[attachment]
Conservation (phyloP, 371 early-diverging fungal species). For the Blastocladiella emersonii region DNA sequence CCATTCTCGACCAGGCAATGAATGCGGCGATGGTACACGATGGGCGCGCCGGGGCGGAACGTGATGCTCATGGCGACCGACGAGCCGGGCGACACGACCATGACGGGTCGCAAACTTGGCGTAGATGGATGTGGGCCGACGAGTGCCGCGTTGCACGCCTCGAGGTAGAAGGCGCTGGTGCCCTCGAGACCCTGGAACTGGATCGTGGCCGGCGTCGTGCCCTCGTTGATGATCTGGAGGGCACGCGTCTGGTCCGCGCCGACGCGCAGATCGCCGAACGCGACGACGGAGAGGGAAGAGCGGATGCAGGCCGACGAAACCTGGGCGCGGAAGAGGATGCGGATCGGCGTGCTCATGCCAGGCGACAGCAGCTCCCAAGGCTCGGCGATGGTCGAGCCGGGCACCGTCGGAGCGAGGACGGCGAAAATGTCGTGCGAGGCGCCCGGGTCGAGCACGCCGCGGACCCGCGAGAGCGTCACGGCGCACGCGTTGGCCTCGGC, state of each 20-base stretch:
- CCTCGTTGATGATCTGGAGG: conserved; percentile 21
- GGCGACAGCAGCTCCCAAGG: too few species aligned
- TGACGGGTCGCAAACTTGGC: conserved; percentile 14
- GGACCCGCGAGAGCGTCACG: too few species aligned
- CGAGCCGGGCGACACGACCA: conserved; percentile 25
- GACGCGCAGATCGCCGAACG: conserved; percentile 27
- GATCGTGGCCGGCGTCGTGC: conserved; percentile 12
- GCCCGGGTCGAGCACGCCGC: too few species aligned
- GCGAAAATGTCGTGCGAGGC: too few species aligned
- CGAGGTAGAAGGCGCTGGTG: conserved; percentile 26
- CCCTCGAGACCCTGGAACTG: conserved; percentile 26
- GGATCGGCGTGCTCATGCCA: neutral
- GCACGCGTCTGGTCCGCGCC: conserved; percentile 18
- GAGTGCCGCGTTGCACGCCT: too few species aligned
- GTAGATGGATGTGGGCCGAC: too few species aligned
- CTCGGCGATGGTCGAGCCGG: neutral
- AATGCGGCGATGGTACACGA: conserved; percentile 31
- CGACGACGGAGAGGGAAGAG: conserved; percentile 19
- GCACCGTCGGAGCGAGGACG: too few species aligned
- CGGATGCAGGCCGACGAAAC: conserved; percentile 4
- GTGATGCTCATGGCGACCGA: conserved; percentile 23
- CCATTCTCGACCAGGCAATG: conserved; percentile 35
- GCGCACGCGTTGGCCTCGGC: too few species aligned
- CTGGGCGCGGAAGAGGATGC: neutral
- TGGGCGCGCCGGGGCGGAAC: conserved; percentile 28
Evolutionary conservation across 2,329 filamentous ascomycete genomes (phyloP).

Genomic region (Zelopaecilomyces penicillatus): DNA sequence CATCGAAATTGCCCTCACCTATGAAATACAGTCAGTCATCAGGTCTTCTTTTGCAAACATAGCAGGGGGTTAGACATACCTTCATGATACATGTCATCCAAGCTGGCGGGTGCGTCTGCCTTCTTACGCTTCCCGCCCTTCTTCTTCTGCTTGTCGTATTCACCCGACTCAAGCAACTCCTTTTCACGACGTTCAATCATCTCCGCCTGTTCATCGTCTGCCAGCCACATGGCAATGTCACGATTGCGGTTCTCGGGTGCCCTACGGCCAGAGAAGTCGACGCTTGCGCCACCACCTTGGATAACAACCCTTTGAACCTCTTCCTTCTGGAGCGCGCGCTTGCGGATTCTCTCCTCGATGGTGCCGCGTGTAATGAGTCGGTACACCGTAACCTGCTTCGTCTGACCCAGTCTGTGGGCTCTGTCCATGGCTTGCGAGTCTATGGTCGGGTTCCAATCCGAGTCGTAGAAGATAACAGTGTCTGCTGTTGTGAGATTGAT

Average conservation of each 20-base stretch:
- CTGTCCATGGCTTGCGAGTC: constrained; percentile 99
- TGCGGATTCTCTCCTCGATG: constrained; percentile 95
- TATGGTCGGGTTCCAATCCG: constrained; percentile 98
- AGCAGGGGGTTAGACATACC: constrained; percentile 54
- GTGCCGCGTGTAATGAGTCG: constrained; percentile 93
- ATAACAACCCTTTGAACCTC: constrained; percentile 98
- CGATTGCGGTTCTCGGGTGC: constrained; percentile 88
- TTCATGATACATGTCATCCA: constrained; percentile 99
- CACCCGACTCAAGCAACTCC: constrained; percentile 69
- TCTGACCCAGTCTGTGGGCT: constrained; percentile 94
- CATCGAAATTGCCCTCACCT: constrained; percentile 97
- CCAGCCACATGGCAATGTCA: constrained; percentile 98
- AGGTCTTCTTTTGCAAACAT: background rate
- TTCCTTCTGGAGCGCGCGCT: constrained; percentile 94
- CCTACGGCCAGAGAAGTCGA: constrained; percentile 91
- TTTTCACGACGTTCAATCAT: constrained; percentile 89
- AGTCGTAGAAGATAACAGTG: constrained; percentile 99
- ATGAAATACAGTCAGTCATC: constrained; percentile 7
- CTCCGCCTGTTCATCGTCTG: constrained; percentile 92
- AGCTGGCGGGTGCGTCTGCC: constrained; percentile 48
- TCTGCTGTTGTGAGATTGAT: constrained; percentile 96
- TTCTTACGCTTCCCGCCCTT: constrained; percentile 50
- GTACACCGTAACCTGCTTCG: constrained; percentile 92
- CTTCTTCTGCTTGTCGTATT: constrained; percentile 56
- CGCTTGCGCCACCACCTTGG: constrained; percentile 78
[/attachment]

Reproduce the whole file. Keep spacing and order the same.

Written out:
Conservation (phyloP, 371 early-diverging fungal species). For the Blastocladiella emersonii region DNA sequence CCATTCTCGACCAGGCAATGAATGCGGCGATGGTACACGATGGGCGCGCCGGGGCGGAACGTGATGCTCATGGCGACCGACGAGCCGGGCGACACGACCATGACGGGTCGCAAACTTGGCGTAGATGGATGTGGGCCGACGAGTGCCGCGTTGCACGCCTCGAGGTAGAAGGCGCTGGTGCCCTCGAGACCCTGGAACTGGATCGTGGCCGGCGTCGTGCCCTCGTTGATGATCTGGAGGGCACGCGTCTGGTCCGCGCCGACGCGCAGATCGCCGAACGCGACGACGGAGAGGGAAGAGCGGATGCAGGCCGACGAAACCTGGGCGCGGAAGAGGATGCGGATCGGCGTGCTCATGCCAGGCGACAGCAGCTCCCAAGGCTCGGCGATGGTCGAGCCGGGCACCGTCGGAGCGAGGACGGCGAAAATGTCGTGCGAGGCGCCCGGGTCGAGCACGCCGCGGACCCGCGAGAGCGTCACGGCGCACGCGTTGGCCTCGGC, state of each 20-base stretch:
- CCTCGTTGATGATCTGGAGG: conserved; percentile 21
- GGCGACAGCAGCTCCCAAGG: too few species aligned
- TGACGGGTCGCAAACTTGGC: conserved; percentile 14
- GGACCCGCGAGAGCGTCACG: too few species aligned
- CGAGCCGGGCGACACGACCA: conserved; percentile 25
- GACGCGCAGATCGCCGAACG: conserved; percentile 27
- GATCGTGGCCGGCGTCGTGC: conserved; percentile 12
- GCCCGGGTCGAGCACGCCGC: too few species aligned
- GCGAAAATGTCGTGCGAGGC: too few species aligned
- CGAGGTAGAAGGCGCTGGTG: conserved; percentile 26
- CCCTCGAGACCCTGGAACTG: conserved; percentile 26
- GGATCGGCGTGCTCATGCCA: neutral
- GCACGCGTCTGGTCCGCGCC: conserved; percentile 18
- GAGTGCCGCGTTGCACGCCT: too few species aligned
- GTAGATGGATGTGGGCCGAC: too few species aligned
- CTCGGCGATGGTCGAGCCGG: neutral
- AATGCGGCGATGGTACACGA: conserved; percentile 31
- CGACGACGGAGAGGGAAGAG: conserved; percentile 19
- GCACCGTCGGAGCGAGGACG: too few species aligned
- CGGATGCAGGCCGACGAAAC: conserved; percentile 4
- GTGATGCTCATGGCGACCGA: conserved; percentile 23
- CCATTCTCGACCAGGCAATG: conserved; percentile 35
- GCGCACGCGTTGGCCTCGGC: too few species aligned
- CTGGGCGCGGAAGAGGATGC: neutral
- TGGGCGCGCCGGGGCGGAAC: conserved; percentile 28
Evolutionary conservation across 2,329 filamentous ascomycete genomes (phyloP).

Genomic region (Zelopaecilomyces penicillatus): DNA sequence CATCGAAATTGCCCTCACCTATGAAATACAGTCAGTCATCAGGTCTTCTTTTGCAAACATAGCAGGGGGTTAGACATACCTTCATGATACATGTCATCCAAGCTGGCGGGTGCGTCTGCCTTCTTACGCTTCCCGCCCTTCTTCTTCTGCTTGTCGTATTCACCCGACTCAAGCAACTCCTTTTCACGACGTTCAATCATCTCCGCCTGTTCATCGTCTGCCAGCCACATGGCAATGTCACGATTGCGGTTCTCGGGTGCCCTACGGCCAGAGAAGTCGACGCTTGCGCCACCACCTTGGATAACAACCCTTTGAACCTCTTCCTTCTGGAGCGCGCGCTTGCGGATTCTCTCCTCGATGGTGCCGCGTGTAATGAGTCGGTACACCGTAACCTGCTTCGTCTGACCCAGTCTGTGGGCTCTGTCCATGGCTTGCGAGTCTATGGTCGGGTTCCAATCCGAGTCGTAGAAGATAACAGTGTCTGCTGTTGTGAGATTGAT

Average conservation of each 20-base stretch:
- CTGTCCATGGCTTGCGAGTC: constrained; percentile 99
- TGCGGATTCTCTCCTCGATG: constrained; percentile 95
- TATGGTCGGGTTCCAATCCG: constrained; percentile 98
- AGCAGGGGGTTAGACATACC: constrained; percentile 54
- GTGCCGCGTGTAATGAGTCG: constrained; percentile 93
- ATAACAACCCTTTGAACCTC: constrained; percentile 98
- CGATTGCGGTTCTCGGGTGC: constrained; percentile 88
- TTCATGATACATGTCATCCA: constrained; percentile 99
- CACCCGACTCAAGCAACTCC: constrained; percentile 69
- TCTGACCCAGTCTGTGGGCT: constrained; percentile 94
- CATCGAAATTGCCCTCACCT: constrained; percentile 97
- CCAGCCACATGGCAATGTCA: constrained; percentile 98
- AGGTCTTCTTTTGCAAACAT: background rate
- TTCCTTCTGGAGCGCGCGCT: constrained; percentile 94
- CCTACGGCCAGAGAAGTCGA: constrained; percentile 91
- TTTTCACGACGTTCAATCAT: constrained; percentile 89
- AGTCGTAGAAGATAACAGTG: constrained; percentile 99
- ATGAAATACAGTCAGTCATC: constrained; percentile 7
- CTCCGCCTGTTCATCGTCTG: constrained; percentile 92
- AGCTGGCGGGTGCGTCTGCC: constrained; percentile 48
- TCTGCTGTTGTGAGATTGAT: constrained; percentile 96
- TTCTTACGCTTCCCGCCCTT: constrained; percentile 50
- GTACACCGTAACCTGCTTCG: constrained; percentile 92
- CTTCTTCTGCTTGTCGTATT: constrained; percentile 56
- CGCTTGCGCCACCACCTTGG: constrained; percentile 78